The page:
With respect to the comment that firms should be required to provide evidence that their inputs were produced in a market economy country, in the standard NME questionnaire the Department currently requests that respondents provide evidence identifying the country of origin for where each input was produced. Therefore, since the Department already requests such information from respondents, we do not find that such a requirement needs to be included in the modification of the regulation.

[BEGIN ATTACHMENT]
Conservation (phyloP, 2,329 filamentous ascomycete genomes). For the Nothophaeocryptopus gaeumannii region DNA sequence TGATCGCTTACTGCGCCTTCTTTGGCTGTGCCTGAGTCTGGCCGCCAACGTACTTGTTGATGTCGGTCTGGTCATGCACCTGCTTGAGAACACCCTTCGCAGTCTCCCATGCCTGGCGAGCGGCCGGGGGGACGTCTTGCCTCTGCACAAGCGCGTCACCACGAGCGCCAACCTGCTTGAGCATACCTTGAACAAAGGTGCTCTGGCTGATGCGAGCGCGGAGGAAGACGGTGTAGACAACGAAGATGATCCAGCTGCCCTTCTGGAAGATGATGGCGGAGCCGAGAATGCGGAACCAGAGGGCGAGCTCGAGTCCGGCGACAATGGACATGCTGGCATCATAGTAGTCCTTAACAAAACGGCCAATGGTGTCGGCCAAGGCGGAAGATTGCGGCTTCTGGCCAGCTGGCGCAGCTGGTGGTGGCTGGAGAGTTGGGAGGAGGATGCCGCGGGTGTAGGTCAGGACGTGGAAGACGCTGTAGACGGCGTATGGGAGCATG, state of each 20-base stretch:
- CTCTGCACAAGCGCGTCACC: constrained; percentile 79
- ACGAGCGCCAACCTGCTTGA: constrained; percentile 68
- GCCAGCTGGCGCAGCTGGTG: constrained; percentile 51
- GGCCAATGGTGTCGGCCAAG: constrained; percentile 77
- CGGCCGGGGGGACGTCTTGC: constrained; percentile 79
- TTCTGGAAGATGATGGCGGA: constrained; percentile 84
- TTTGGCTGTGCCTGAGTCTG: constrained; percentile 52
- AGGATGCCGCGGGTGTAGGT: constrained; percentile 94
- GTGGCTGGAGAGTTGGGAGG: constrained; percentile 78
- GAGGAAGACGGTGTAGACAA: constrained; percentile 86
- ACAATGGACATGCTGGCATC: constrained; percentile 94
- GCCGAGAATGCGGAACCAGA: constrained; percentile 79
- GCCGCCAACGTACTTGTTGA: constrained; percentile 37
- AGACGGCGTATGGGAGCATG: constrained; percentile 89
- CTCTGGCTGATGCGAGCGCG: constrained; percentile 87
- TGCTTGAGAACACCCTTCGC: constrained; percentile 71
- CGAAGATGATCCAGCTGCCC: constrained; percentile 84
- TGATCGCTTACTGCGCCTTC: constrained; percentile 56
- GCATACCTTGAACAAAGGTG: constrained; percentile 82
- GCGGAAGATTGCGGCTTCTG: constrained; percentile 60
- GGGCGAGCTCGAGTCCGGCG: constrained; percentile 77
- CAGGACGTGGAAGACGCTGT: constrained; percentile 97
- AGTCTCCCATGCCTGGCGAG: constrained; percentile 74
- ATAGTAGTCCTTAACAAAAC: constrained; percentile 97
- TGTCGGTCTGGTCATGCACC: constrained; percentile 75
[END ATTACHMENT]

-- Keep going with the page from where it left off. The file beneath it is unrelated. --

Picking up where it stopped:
Finally, the Department is not revising its questionnaire to require respondents to demonstrate that certain inputs were the actual inputs used in the production of merchandise exported to the United States, and therefore subject to an antidumping duty order. The Department calculates a company's costs of production (in market economy cases) and factors of production (in NME cases) based on the merchandise the company has produced, and not on the market in which such merchandise is sold. The inputs used in the production of subject merchandise are often fungible and thus may be used in the production of merchandise destined for the home market, the United States or other export markets. Indeed, it is the Department's experience that while companies may, in some cases, have the ability to distinguish between otherwise fungible inputs based solely on the source and/or price of the input and the destination of the subject merchandise, the calculation of normal value may also be subject to distortion on this basis.[6] Specifically, a determination of normal value should not depend upon a respondent's ability to demonstrate that it selected particular inputs for use in the production of merchandise destined for the United States versus the production of merchandise sold in other markets, particularly when such a selection might have been based solely on the price of inputs that were otherwise fungible.